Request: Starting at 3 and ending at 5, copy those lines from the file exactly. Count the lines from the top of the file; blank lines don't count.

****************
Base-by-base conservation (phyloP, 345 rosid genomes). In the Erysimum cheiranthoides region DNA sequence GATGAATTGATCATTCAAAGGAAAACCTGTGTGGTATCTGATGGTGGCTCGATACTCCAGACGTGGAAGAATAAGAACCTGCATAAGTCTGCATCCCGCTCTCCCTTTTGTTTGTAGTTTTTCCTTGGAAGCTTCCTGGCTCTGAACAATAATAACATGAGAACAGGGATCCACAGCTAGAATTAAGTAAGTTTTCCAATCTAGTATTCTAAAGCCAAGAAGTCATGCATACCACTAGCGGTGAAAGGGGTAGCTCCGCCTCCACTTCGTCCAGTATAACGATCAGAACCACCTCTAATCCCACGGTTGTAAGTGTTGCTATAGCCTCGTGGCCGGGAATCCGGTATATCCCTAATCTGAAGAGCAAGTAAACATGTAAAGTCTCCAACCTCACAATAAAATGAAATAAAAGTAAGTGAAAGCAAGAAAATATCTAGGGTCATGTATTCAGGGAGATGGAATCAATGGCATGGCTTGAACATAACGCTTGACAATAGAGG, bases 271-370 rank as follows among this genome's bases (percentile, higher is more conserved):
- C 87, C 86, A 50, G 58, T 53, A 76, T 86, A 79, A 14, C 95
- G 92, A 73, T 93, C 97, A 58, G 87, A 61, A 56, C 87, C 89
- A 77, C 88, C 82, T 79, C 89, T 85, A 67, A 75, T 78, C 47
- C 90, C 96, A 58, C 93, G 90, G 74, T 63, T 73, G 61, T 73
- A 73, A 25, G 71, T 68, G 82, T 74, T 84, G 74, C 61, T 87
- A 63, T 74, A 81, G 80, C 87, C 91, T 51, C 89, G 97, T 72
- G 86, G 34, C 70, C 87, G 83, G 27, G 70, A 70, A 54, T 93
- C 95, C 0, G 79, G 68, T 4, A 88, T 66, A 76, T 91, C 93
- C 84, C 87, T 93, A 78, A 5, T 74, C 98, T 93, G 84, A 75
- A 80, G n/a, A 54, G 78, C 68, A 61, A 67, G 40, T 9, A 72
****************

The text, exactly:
- G 92, A 73, T 93, C 97, A 58, G 87, A 61, A 56, C 87, C 89
- A 77, C 88, C 82, T 79, C 89, T 85, A 67, A 75, T 78, C 47
- C 90, C 96, A 58, C 93, G 90, G 74, T 63, T 73, G 61, T 73